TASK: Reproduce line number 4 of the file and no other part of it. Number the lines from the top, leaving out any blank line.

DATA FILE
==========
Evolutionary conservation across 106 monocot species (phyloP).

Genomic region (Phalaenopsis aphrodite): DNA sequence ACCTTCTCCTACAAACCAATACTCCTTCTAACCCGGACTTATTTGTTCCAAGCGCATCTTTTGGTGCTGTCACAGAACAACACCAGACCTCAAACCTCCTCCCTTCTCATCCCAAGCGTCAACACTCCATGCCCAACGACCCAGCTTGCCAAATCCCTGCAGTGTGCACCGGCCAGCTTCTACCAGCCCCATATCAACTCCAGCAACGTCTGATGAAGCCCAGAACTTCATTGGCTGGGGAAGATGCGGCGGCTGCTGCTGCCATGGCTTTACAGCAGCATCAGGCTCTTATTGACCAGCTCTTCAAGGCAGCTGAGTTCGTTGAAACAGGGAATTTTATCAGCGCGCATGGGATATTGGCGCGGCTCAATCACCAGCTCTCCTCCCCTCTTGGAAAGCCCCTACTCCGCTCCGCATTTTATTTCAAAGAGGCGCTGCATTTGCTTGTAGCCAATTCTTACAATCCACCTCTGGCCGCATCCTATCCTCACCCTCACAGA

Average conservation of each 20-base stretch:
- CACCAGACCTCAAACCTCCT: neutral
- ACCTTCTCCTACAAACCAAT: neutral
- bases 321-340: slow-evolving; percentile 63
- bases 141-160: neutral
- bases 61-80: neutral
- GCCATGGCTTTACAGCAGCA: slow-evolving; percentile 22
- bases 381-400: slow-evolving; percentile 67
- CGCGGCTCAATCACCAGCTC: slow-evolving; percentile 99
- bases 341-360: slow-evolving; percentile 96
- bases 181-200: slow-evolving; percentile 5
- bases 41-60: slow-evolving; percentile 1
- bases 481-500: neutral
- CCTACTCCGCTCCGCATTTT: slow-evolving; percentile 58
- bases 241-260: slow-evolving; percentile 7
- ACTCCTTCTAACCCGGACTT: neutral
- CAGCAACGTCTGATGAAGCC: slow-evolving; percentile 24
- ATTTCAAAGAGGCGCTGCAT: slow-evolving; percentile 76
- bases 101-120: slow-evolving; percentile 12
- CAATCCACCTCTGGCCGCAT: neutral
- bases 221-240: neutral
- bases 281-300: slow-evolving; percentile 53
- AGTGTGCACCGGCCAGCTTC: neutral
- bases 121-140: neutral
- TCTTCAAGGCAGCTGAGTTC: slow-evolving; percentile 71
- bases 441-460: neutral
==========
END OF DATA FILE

- CACCAGACCTCAAACCTCCT: neutral